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Forfeiture of Unemployment Insurance Benefits

By: Harvey I. Wax, employment law lawyer

The right to receive unemployment insurance benefits after an employment relationship ends depends solely on why the relationship ended.

Employers and employees commonly believe that because the employee is jobless he/she is entitled by law to receive unemployment benefits from the State. However, in many situations, that’s not true. In Michigan, there are a number of legal limitations on an unemployed employee’s right to receive benefits from the State. 

The important things to understand are:

  • To be eligible for unemployment benefits an employee must: (1) be separated from a job which he had held for a minimum of 20 weeks; (2) have earned a legally sufficient amount from the employer during the weeks preceding separation; (4) be able, available for, and actively seeking suitable full-time work; and (5) register for new work on a UIA website. 
  • An employee who resigns voluntarily is automatically disqualified by law from entitlement to benefits. In this regard, the statute provides:

“an individual is disqualified from receiving benefits if he or she…left work voluntarily without good cause attributable to the employer.”

  • Having been fired, with or without cause, doesn’t necessarily disqualify an employee from entitlement to unemployment benefits. Under Michigan law benefit eligibility of an employee fired for cause depends on the seriousness of the cause. The statute disqualifies from benefits only those employees “suspended or discharged for misconduct connected with the individual’s work.”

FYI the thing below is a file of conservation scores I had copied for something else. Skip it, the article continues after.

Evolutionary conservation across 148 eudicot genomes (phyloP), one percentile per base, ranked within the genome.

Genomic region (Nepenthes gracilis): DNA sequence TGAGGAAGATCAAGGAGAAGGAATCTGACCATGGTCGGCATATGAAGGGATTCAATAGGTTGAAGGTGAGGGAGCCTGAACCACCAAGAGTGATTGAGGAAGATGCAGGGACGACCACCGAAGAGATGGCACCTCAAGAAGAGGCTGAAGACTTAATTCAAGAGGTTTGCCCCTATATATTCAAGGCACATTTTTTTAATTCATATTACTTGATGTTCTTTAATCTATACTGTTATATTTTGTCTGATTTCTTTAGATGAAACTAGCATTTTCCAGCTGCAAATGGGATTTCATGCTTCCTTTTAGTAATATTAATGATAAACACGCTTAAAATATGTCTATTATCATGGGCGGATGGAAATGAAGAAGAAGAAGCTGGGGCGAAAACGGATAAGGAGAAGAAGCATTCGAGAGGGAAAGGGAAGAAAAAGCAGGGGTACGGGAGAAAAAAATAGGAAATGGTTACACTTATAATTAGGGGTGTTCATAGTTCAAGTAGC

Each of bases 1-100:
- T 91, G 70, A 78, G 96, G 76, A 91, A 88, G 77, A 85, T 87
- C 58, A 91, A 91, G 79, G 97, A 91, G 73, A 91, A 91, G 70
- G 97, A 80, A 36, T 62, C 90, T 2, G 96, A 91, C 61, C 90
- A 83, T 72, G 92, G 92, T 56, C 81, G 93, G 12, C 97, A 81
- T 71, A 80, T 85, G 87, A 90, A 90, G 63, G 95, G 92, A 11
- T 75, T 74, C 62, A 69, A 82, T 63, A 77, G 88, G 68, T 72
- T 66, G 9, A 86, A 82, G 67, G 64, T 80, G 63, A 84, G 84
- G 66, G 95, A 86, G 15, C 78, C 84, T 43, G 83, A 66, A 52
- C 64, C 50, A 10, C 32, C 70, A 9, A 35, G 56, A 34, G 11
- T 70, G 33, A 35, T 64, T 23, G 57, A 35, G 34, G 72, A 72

• To be “disqualifying” under the statute, the misconduct must evidence “an intentional and substantial disregard of the employer’s interests or of the employee’s duties and obligations. Mere inefficiency, unsatisfactory conduct, isolated instances, inadvertencies or good faith errors in judgment will not disqualify an employee from benefits.

The UIA’s interpretation of the preceding language has led to a somewhat novel definition of “disqualifying misconduct”.  For example, reported decisions of the UIA and the courts have ruled that:

  • While excessive, unexcused absences/tardiness for reasons within the employee’s control are considered disqualifying misconduct, they aren’t disqualifying if the employee can prove that they resulted from a situation that was beyond his/her control, such as a serious medical or psychological condition.
  • Voluntarily leaving work early on repeated occasions without prior employer authorization is usually disqualifying.
  • Refusal to work regularly scheduled Sunday or holiday hours may or may not be     disqualifying, depending on the employee’s reason.
  • Violation of the employer’s work rules forbidding wasting time, loitering or failing to wear protective gear, which may justify discharge under the employer’s rules, may not, in certain circumstances, constitute benefit disqualifying misconduct.
  • While an employer might have a right under published work rules to impose discharge for isolated violations of any particular work rule, only repeated rule violations is considered disqualifying by the UIA.
  • Absence of 10 or more consecutive days due to imprisonment for violation of law is disqualifying misconduct.

How Disputes Are Resolved 

Both the employer and the employee have a right to appeal from an Agency determination with which they disagree to an Administrative Law Judge, and from the ALJ’s decision to the UIA Appeals Committee and ultimately to court.

At Pear Sperling Eggan & Daniels, P.C. we’re experienced in advising and representing employers and employees concerning benefits disqualifying issues and have been successful in doing so. If you, as either an employer or employee, have questions concerning the right to unemployment benefits please contact Harvey Wax, or one of our other experienced employment law lawyers in Ann Arbor, at 734-665-4441 or

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